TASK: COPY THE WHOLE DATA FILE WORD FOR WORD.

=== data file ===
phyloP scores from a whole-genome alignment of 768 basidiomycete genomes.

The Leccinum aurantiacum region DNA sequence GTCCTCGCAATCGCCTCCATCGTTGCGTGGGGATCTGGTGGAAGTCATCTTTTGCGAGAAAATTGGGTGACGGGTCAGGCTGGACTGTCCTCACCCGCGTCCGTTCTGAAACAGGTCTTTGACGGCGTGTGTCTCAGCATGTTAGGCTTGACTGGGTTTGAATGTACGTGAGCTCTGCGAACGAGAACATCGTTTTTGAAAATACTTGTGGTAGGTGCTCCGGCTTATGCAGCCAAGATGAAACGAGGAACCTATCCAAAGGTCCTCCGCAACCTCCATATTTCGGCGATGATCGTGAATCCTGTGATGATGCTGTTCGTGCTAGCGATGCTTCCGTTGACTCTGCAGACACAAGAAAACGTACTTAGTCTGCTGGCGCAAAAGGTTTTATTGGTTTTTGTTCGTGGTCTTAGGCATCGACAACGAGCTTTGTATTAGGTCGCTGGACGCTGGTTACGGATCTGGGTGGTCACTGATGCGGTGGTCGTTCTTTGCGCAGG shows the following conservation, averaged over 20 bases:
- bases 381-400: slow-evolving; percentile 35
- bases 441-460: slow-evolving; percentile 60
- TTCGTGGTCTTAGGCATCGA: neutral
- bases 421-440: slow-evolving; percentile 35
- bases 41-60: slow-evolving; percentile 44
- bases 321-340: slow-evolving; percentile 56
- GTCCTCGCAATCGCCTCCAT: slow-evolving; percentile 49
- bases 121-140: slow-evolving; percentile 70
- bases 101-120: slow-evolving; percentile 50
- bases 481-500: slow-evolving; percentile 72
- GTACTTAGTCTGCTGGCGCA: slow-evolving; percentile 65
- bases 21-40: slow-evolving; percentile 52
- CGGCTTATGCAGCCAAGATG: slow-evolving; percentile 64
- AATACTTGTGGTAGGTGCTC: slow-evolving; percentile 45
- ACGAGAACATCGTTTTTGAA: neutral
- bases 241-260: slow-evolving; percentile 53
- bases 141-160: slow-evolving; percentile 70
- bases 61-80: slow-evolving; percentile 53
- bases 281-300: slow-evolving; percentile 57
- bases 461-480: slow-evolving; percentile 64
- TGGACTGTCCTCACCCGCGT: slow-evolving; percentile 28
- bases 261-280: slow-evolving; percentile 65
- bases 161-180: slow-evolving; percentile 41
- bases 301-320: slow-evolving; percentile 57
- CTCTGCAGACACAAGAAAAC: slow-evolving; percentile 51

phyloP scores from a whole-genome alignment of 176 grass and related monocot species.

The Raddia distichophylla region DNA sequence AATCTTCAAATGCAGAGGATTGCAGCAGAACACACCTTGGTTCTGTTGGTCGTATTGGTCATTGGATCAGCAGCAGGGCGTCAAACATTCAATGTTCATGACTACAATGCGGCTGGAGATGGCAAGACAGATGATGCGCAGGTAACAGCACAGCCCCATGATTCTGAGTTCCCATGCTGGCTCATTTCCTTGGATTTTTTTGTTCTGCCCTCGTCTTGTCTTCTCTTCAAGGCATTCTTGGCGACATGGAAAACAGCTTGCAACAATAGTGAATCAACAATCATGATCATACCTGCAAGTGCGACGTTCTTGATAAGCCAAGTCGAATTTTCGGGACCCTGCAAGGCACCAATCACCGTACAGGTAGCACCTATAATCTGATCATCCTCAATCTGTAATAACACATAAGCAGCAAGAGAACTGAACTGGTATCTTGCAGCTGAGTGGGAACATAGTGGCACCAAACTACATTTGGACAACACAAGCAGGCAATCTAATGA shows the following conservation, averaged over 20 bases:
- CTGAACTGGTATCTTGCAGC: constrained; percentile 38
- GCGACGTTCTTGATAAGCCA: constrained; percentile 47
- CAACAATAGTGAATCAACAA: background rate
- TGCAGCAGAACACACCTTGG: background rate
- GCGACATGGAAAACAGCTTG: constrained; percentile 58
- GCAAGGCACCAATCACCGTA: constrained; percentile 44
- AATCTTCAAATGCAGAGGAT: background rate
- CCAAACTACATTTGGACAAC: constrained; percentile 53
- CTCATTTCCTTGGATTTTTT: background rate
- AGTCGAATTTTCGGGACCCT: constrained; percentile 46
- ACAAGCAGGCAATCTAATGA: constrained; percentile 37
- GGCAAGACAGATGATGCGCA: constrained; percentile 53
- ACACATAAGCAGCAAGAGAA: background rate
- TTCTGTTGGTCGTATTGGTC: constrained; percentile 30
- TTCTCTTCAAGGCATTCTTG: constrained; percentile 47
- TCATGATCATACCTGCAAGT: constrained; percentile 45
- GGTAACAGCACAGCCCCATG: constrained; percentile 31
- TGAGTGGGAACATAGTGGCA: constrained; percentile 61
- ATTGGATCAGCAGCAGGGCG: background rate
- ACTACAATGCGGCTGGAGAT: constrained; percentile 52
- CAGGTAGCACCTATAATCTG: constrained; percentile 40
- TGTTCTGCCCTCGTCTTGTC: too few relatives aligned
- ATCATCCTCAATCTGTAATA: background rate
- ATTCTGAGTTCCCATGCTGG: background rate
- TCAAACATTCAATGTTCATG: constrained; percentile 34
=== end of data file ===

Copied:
phyloP scores from a whole-genome alignment of 768 basidiomycete genomes.

The Leccinum aurantiacum region DNA sequence GTCCTCGCAATCGCCTCCATCGTTGCGTGGGGATCTGGTGGAAGTCATCTTTTGCGAGAAAATTGGGTGACGGGTCAGGCTGGACTGTCCTCACCCGCGTCCGTTCTGAAACAGGTCTTTGACGGCGTGTGTCTCAGCATGTTAGGCTTGACTGGGTTTGAATGTACGTGAGCTCTGCGAACGAGAACATCGTTTTTGAAAATACTTGTGGTAGGTGCTCCGGCTTATGCAGCCAAGATGAAACGAGGAACCTATCCAAAGGTCCTCCGCAACCTCCATATTTCGGCGATGATCGTGAATCCTGTGATGATGCTGTTCGTGCTAGCGATGCTTCCGTTGACTCTGCAGACACAAGAAAACGTACTTAGTCTGCTGGCGCAAAAGGTTTTATTGGTTTTTGTTCGTGGTCTTAGGCATCGACAACGAGCTTTGTATTAGGTCGCTGGACGCTGGTTACGGATCTGGGTGGTCACTGATGCGGTGGTCGTTCTTTGCGCAGG shows the following conservation, averaged over 20 bases:
- bases 381-400: slow-evolving; percentile 35
- bases 441-460: slow-evolving; percentile 60
- TTCGTGGTCTTAGGCATCGA: neutral
- bases 421-440: slow-evolving; percentile 35
- bases 41-60: slow-evolving; percentile 44
- bases 321-340: slow-evolving; percentile 56
- GTCCTCGCAATCGCCTCCAT: slow-evolving; percentile 49
- bases 121-140: slow-evolving; percentile 70
- bases 101-120: slow-evolving; percentile 50
- bases 481-500: slow-evolving; percentile 72
- GTACTTAGTCTGCTGGCGCA: slow-evolving; percentile 65
- bases 21-40: slow-evolving; percentile 52
- CGGCTTATGCAGCCAAGATG: slow-evolving; percentile 64
- AATACTTGTGGTAGGTGCTC: slow-evolving; percentile 45
- ACGAGAACATCGTTTTTGAA: neutral
- bases 241-260: slow-evolving; percentile 53
- bases 141-160: slow-evolving; percentile 70
- bases 61-80: slow-evolving; percentile 53
- bases 281-300: slow-evolving; percentile 57
- bases 461-480: slow-evolving; percentile 64
- TGGACTGTCCTCACCCGCGT: slow-evolving; percentile 28
- bases 261-280: slow-evolving; percentile 65
- bases 161-180: slow-evolving; percentile 41
- bases 301-320: slow-evolving; percentile 57
- CTCTGCAGACACAAGAAAAC: slow-evolving; percentile 51

phyloP scores from a whole-genome alignment of 176 grass and related monocot species.

The Raddia distichophylla region DNA sequence AATCTTCAAATGCAGAGGATTGCAGCAGAACACACCTTGGTTCTGTTGGTCGTATTGGTCATTGGATCAGCAGCAGGGCGTCAAACATTCAATGTTCATGACTACAATGCGGCTGGAGATGGCAAGACAGATGATGCGCAGGTAACAGCACAGCCCCATGATTCTGAGTTCCCATGCTGGCTCATTTCCTTGGATTTTTTTGTTCTGCCCTCGTCTTGTCTTCTCTTCAAGGCATTCTTGGCGACATGGAAAACAGCTTGCAACAATAGTGAATCAACAATCATGATCATACCTGCAAGTGCGACGTTCTTGATAAGCCAAGTCGAATTTTCGGGACCCTGCAAGGCACCAATCACCGTACAGGTAGCACCTATAATCTGATCATCCTCAATCTGTAATAACACATAAGCAGCAAGAGAACTGAACTGGTATCTTGCAGCTGAGTGGGAACATAGTGGCACCAAACTACATTTGGACAACACAAGCAGGCAATCTAATGA shows the following conservation, averaged over 20 bases:
- CTGAACTGGTATCTTGCAGC: constrained; percentile 38
- GCGACGTTCTTGATAAGCCA: constrained; percentile 47
- CAACAATAGTGAATCAACAA: background rate
- TGCAGCAGAACACACCTTGG: background rate
- GCGACATGGAAAACAGCTTG: constrained; percentile 58
- GCAAGGCACCAATCACCGTA: constrained; percentile 44
- AATCTTCAAATGCAGAGGAT: background rate
- CCAAACTACATTTGGACAAC: constrained; percentile 53
- CTCATTTCCTTGGATTTTTT: background rate
- AGTCGAATTTTCGGGACCCT: constrained; percentile 46
- ACAAGCAGGCAATCTAATGA: constrained; percentile 37
- GGCAAGACAGATGATGCGCA: constrained; percentile 53
- ACACATAAGCAGCAAGAGAA: background rate
- TTCTGTTGGTCGTATTGGTC: constrained; percentile 30
- TTCTCTTCAAGGCATTCTTG: constrained; percentile 47
- TCATGATCATACCTGCAAGT: constrained; percentile 45
- GGTAACAGCACAGCCCCATG: constrained; percentile 31
- TGAGTGGGAACATAGTGGCA: constrained; percentile 61
- ATTGGATCAGCAGCAGGGCG: background rate
- ACTACAATGCGGCTGGAGAT: constrained; percentile 52
- CAGGTAGCACCTATAATCTG: constrained; percentile 40
- TGTTCTGCCCTCGTCTTGTC: too few relatives aligned
- ATCATCCTCAATCTGTAATA: background rate
- ATTCTGAGTTCCCATGCTGG: background rate
- TCAAACATTCAATGTTCATG: constrained; percentile 34